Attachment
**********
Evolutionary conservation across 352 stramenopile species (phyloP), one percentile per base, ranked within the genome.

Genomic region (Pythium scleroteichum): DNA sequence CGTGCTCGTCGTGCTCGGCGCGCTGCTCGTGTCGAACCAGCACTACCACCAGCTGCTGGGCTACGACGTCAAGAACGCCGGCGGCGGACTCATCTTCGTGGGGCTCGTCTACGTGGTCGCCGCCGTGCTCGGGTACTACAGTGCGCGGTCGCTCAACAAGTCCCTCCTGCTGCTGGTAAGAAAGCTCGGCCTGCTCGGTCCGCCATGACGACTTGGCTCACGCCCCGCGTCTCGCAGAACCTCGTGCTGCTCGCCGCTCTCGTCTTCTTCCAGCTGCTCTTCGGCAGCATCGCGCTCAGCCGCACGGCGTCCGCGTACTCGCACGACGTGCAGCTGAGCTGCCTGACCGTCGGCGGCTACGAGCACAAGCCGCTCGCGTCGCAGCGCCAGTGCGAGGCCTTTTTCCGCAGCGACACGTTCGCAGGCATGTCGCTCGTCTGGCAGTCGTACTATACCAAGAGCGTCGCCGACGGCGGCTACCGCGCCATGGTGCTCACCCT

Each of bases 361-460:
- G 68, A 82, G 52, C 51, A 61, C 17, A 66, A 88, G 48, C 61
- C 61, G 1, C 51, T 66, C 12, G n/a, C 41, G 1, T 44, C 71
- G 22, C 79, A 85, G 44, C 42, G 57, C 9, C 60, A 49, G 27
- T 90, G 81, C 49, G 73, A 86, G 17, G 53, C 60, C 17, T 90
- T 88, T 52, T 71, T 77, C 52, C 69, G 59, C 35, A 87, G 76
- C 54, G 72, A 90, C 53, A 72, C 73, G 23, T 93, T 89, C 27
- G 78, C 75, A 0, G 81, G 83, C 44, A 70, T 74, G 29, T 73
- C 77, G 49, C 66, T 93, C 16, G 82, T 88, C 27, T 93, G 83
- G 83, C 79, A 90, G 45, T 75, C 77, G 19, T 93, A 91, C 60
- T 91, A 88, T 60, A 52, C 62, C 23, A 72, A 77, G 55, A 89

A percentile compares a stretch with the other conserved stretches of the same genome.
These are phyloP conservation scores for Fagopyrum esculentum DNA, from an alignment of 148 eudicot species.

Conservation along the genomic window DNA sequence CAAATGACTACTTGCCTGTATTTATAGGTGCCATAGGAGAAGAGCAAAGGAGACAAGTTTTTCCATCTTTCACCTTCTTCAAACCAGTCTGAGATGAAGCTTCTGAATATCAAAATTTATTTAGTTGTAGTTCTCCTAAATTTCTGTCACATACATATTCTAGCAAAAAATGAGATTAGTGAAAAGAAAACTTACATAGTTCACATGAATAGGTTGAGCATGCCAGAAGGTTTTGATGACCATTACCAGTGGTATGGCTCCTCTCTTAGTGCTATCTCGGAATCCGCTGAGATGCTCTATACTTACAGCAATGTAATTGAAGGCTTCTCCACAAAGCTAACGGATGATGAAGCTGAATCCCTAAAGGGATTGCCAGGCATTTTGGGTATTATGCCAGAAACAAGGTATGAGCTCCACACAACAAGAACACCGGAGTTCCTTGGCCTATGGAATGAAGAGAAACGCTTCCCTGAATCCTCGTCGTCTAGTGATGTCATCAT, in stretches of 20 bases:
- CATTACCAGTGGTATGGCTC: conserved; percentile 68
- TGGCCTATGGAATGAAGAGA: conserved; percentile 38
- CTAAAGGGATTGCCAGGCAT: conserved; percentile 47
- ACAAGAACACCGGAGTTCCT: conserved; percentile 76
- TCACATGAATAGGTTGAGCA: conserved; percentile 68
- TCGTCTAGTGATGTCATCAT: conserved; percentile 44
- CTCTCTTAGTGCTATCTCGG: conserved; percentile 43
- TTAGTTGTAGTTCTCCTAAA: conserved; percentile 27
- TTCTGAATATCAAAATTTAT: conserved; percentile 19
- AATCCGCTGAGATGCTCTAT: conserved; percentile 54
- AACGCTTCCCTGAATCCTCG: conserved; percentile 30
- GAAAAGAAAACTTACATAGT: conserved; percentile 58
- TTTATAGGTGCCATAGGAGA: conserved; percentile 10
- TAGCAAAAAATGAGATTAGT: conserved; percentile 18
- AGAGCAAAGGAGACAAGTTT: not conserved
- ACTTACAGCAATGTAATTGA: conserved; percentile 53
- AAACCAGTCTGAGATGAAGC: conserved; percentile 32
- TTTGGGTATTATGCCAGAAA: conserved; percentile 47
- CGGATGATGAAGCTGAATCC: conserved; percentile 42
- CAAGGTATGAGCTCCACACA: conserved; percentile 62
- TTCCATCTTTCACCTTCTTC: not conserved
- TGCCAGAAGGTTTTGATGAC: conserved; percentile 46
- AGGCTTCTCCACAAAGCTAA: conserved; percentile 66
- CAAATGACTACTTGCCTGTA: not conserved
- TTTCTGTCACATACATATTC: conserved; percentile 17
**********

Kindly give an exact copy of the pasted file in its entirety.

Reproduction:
Evolutionary conservation across 352 stramenopile species (phyloP), one percentile per base, ranked within the genome.

Genomic region (Pythium scleroteichum): DNA sequence CGTGCTCGTCGTGCTCGGCGCGCTGCTCGTGTCGAACCAGCACTACCACCAGCTGCTGGGCTACGACGTCAAGAACGCCGGCGGCGGACTCATCTTCGTGGGGCTCGTCTACGTGGTCGCCGCCGTGCTCGGGTACTACAGTGCGCGGTCGCTCAACAAGTCCCTCCTGCTGCTGGTAAGAAAGCTCGGCCTGCTCGGTCCGCCATGACGACTTGGCTCACGCCCCGCGTCTCGCAGAACCTCGTGCTGCTCGCCGCTCTCGTCTTCTTCCAGCTGCTCTTCGGCAGCATCGCGCTCAGCCGCACGGCGTCCGCGTACTCGCACGACGTGCAGCTGAGCTGCCTGACCGTCGGCGGCTACGAGCACAAGCCGCTCGCGTCGCAGCGCCAGTGCGAGGCCTTTTTCCGCAGCGACACGTTCGCAGGCATGTCGCTCGTCTGGCAGTCGTACTATACCAAGAGCGTCGCCGACGGCGGCTACCGCGCCATGGTGCTCACCCT

Each of bases 361-460:
- G 68, A 82, G 52, C 51, A 61, C 17, A 66, A 88, G 48, C 61
- C 61, G 1, C 51, T 66, C 12, G n/a, C 41, G 1, T 44, C 71
- G 22, C 79, A 85, G 44, C 42, G 57, C 9, C 60, A 49, G 27
- T 90, G 81, C 49, G 73, A 86, G 17, G 53, C 60, C 17, T 90
- T 88, T 52, T 71, T 77, C 52, C 69, G 59, C 35, A 87, G 76
- C 54, G 72, A 90, C 53, A 72, C 73, G 23, T 93, T 89, C 27
- G 78, C 75, A 0, G 81, G 83, C 44, A 70, T 74, G 29, T 73
- C 77, G 49, C 66, T 93, C 16, G 82, T 88, C 27, T 93, G 83
- G 83, C 79, A 90, G 45, T 75, C 77, G 19, T 93, A 91, C 60
- T 91, A 88, T 60, A 52, C 62, C 23, A 72, A 77, G 55, A 89

A percentile compares a stretch with the other conserved stretches of the same genome.
These are phyloP conservation scores for Fagopyrum esculentum DNA, from an alignment of 148 eudicot species.

Conservation along the genomic window DNA sequence CAAATGACTACTTGCCTGTATTTATAGGTGCCATAGGAGAAGAGCAAAGGAGACAAGTTTTTCCATCTTTCACCTTCTTCAAACCAGTCTGAGATGAAGCTTCTGAATATCAAAATTTATTTAGTTGTAGTTCTCCTAAATTTCTGTCACATACATATTCTAGCAAAAAATGAGATTAGTGAAAAGAAAACTTACATAGTTCACATGAATAGGTTGAGCATGCCAGAAGGTTTTGATGACCATTACCAGTGGTATGGCTCCTCTCTTAGTGCTATCTCGGAATCCGCTGAGATGCTCTATACTTACAGCAATGTAATTGAAGGCTTCTCCACAAAGCTAACGGATGATGAAGCTGAATCCCTAAAGGGATTGCCAGGCATTTTGGGTATTATGCCAGAAACAAGGTATGAGCTCCACACAACAAGAACACCGGAGTTCCTTGGCCTATGGAATGAAGAGAAACGCTTCCCTGAATCCTCGTCGTCTAGTGATGTCATCAT, in stretches of 20 bases:
- CATTACCAGTGGTATGGCTC: conserved; percentile 68
- TGGCCTATGGAATGAAGAGA: conserved; percentile 38
- CTAAAGGGATTGCCAGGCAT: conserved; percentile 47
- ACAAGAACACCGGAGTTCCT: conserved; percentile 76
- TCACATGAATAGGTTGAGCA: conserved; percentile 68
- TCGTCTAGTGATGTCATCAT: conserved; percentile 44
- CTCTCTTAGTGCTATCTCGG: conserved; percentile 43
- TTAGTTGTAGTTCTCCTAAA: conserved; percentile 27
- TTCTGAATATCAAAATTTAT: conserved; percentile 19
- AATCCGCTGAGATGCTCTAT: conserved; percentile 54
- AACGCTTCCCTGAATCCTCG: conserved; percentile 30
- GAAAAGAAAACTTACATAGT: conserved; percentile 58
- TTTATAGGTGCCATAGGAGA: conserved; percentile 10
- TAGCAAAAAATGAGATTAGT: conserved; percentile 18
- AGAGCAAAGGAGACAAGTTT: not conserved
- ACTTACAGCAATGTAATTGA: conserved; percentile 53
- AAACCAGTCTGAGATGAAGC: conserved; percentile 32
- TTTGGGTATTATGCCAGAAA: conserved; percentile 47
- CGGATGATGAAGCTGAATCC: conserved; percentile 42
- CAAGGTATGAGCTCCACACA: conserved; percentile 62
- TTCCATCTTTCACCTTCTTC: not conserved
- TGCCAGAAGGTTTTGATGAC: conserved; percentile 46
- AGGCTTCTCCACAAAGCTAA: conserved; percentile 66
- CAAATGACTACTTGCCTGTA: not conserved
- TTTCTGTCACATACATATTC: conserved; percentile 17